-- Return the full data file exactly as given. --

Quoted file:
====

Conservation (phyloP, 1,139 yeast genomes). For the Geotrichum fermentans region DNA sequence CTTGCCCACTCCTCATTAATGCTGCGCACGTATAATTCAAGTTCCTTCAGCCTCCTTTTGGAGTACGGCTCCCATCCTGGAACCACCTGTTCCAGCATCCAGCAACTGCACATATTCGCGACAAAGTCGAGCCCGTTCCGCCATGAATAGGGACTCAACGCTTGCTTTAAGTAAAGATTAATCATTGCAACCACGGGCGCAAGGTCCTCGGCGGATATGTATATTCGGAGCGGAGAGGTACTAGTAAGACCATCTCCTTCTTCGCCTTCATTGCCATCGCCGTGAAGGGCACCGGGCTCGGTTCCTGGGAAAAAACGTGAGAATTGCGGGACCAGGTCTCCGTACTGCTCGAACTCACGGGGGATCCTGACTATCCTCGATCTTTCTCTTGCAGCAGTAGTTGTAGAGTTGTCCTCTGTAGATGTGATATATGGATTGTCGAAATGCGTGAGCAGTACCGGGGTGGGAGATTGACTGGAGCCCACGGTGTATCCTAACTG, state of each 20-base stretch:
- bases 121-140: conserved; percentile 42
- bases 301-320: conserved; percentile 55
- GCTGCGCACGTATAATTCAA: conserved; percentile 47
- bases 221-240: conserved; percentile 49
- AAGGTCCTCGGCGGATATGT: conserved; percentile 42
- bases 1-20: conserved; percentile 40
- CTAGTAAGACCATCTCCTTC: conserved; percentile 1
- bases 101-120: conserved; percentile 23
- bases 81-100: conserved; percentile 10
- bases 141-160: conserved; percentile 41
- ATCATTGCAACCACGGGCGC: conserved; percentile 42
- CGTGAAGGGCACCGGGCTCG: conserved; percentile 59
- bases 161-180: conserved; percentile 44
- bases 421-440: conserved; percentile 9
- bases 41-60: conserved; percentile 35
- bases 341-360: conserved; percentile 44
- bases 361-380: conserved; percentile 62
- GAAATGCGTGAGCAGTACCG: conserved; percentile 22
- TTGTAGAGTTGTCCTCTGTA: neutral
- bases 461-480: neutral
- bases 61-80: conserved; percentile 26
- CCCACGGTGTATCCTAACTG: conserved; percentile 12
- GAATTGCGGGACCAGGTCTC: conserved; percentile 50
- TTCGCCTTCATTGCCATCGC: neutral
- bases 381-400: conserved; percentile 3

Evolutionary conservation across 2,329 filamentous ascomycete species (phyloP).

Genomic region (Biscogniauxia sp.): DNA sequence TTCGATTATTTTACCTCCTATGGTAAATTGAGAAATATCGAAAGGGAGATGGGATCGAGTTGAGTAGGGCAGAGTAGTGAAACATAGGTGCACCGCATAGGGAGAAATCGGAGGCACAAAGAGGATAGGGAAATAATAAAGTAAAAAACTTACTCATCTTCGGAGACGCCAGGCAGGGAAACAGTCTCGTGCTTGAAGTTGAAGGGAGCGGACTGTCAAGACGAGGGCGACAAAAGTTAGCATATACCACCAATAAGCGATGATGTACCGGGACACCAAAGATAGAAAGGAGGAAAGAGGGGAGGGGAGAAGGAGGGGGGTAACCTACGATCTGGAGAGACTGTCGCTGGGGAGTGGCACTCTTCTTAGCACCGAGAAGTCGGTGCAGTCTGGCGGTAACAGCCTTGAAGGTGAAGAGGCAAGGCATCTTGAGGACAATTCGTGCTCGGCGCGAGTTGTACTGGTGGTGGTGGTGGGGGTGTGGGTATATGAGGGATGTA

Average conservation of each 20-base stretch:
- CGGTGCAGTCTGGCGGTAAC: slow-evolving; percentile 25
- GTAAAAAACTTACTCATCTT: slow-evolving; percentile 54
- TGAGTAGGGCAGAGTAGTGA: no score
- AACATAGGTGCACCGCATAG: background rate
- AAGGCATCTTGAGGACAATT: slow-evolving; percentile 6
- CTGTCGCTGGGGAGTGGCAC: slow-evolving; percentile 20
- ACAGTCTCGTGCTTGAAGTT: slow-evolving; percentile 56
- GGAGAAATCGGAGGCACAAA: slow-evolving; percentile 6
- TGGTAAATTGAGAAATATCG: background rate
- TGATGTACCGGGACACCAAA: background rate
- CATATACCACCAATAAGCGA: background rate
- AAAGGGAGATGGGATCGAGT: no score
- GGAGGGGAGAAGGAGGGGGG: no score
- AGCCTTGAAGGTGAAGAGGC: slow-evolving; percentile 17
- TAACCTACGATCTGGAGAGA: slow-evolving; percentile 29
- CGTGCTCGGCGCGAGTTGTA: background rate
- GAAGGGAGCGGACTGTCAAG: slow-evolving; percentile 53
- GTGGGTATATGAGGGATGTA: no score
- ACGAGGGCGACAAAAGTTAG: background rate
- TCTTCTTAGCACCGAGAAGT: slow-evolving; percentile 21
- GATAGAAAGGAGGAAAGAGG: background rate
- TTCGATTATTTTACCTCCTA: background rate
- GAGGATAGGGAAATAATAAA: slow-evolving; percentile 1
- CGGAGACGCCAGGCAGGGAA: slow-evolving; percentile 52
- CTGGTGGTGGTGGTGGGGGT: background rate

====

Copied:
Conservation (phyloP, 1,139 yeast genomes). For the Geotrichum fermentans region DNA sequence CTTGCCCACTCCTCATTAATGCTGCGCACGTATAATTCAAGTTCCTTCAGCCTCCTTTTGGAGTACGGCTCCCATCCTGGAACCACCTGTTCCAGCATCCAGCAACTGCACATATTCGCGACAAAGTCGAGCCCGTTCCGCCATGAATAGGGACTCAACGCTTGCTTTAAGTAAAGATTAATCATTGCAACCACGGGCGCAAGGTCCTCGGCGGATATGTATATTCGGAGCGGAGAGGTACTAGTAAGACCATCTCCTTCTTCGCCTTCATTGCCATCGCCGTGAAGGGCACCGGGCTCGGTTCCTGGGAAAAAACGTGAGAATTGCGGGACCAGGTCTCCGTACTGCTCGAACTCACGGGGGATCCTGACTATCCTCGATCTTTCTCTTGCAGCAGTAGTTGTAGAGTTGTCCTCTGTAGATGTGATATATGGATTGTCGAAATGCGTGAGCAGTACCGGGGTGGGAGATTGACTGGAGCCCACGGTGTATCCTAACTG, state of each 20-base stretch:
- bases 121-140: conserved; percentile 42
- bases 301-320: conserved; percentile 55
- GCTGCGCACGTATAATTCAA: conserved; percentile 47
- bases 221-240: conserved; percentile 49
- AAGGTCCTCGGCGGATATGT: conserved; percentile 42
- bases 1-20: conserved; percentile 40
- CTAGTAAGACCATCTCCTTC: conserved; percentile 1
- bases 101-120: conserved; percentile 23
- bases 81-100: conserved; percentile 10
- bases 141-160: conserved; percentile 41
- ATCATTGCAACCACGGGCGC: conserved; percentile 42
- CGTGAAGGGCACCGGGCTCG: conserved; percentile 59
- bases 161-180: conserved; percentile 44
- bases 421-440: conserved; percentile 9
- bases 41-60: conserved; percentile 35
- bases 341-360: conserved; percentile 44
- bases 361-380: conserved; percentile 62
- GAAATGCGTGAGCAGTACCG: conserved; percentile 22
- TTGTAGAGTTGTCCTCTGTA: neutral
- bases 461-480: neutral
- bases 61-80: conserved; percentile 26
- CCCACGGTGTATCCTAACTG: conserved; percentile 12
- GAATTGCGGGACCAGGTCTC: conserved; percentile 50
- TTCGCCTTCATTGCCATCGC: neutral
- bases 381-400: conserved; percentile 3

Evolutionary conservation across 2,329 filamentous ascomycete species (phyloP).

Genomic region (Biscogniauxia sp.): DNA sequence TTCGATTATTTTACCTCCTATGGTAAATTGAGAAATATCGAAAGGGAGATGGGATCGAGTTGAGTAGGGCAGAGTAGTGAAACATAGGTGCACCGCATAGGGAGAAATCGGAGGCACAAAGAGGATAGGGAAATAATAAAGTAAAAAACTTACTCATCTTCGGAGACGCCAGGCAGGGAAACAGTCTCGTGCTTGAAGTTGAAGGGAGCGGACTGTCAAGACGAGGGCGACAAAAGTTAGCATATACCACCAATAAGCGATGATGTACCGGGACACCAAAGATAGAAAGGAGGAAAGAGGGGAGGGGAGAAGGAGGGGGGTAACCTACGATCTGGAGAGACTGTCGCTGGGGAGTGGCACTCTTCTTAGCACCGAGAAGTCGGTGCAGTCTGGCGGTAACAGCCTTGAAGGTGAAGAGGCAAGGCATCTTGAGGACAATTCGTGCTCGGCGCGAGTTGTACTGGTGGTGGTGGTGGGGGTGTGGGTATATGAGGGATGTA

Average conservation of each 20-base stretch:
- CGGTGCAGTCTGGCGGTAAC: slow-evolving; percentile 25
- GTAAAAAACTTACTCATCTT: slow-evolving; percentile 54
- TGAGTAGGGCAGAGTAGTGA: no score
- AACATAGGTGCACCGCATAG: background rate
- AAGGCATCTTGAGGACAATT: slow-evolving; percentile 6
- CTGTCGCTGGGGAGTGGCAC: slow-evolving; percentile 20
- ACAGTCTCGTGCTTGAAGTT: slow-evolving; percentile 56
- GGAGAAATCGGAGGCACAAA: slow-evolving; percentile 6
- TGGTAAATTGAGAAATATCG: background rate
- TGATGTACCGGGACACCAAA: background rate
- CATATACCACCAATAAGCGA: background rate
- AAAGGGAGATGGGATCGAGT: no score
- GGAGGGGAGAAGGAGGGGGG: no score
- AGCCTTGAAGGTGAAGAGGC: slow-evolving; percentile 17
- TAACCTACGATCTGGAGAGA: slow-evolving; percentile 29
- CGTGCTCGGCGCGAGTTGTA: background rate
- GAAGGGAGCGGACTGTCAAG: slow-evolving; percentile 53
- GTGGGTATATGAGGGATGTA: no score
- ACGAGGGCGACAAAAGTTAG: background rate
- TCTTCTTAGCACCGAGAAGT: slow-evolving; percentile 21
- GATAGAAAGGAGGAAAGAGG: background rate
- TTCGATTATTTTACCTCCTA: background rate
- GAGGATAGGGAAATAATAAA: slow-evolving; percentile 1
- CGGAGACGCCAGGCAGGGAA: slow-evolving; percentile 52
- CTGGTGGTGGTGGTGGGGGT: background rate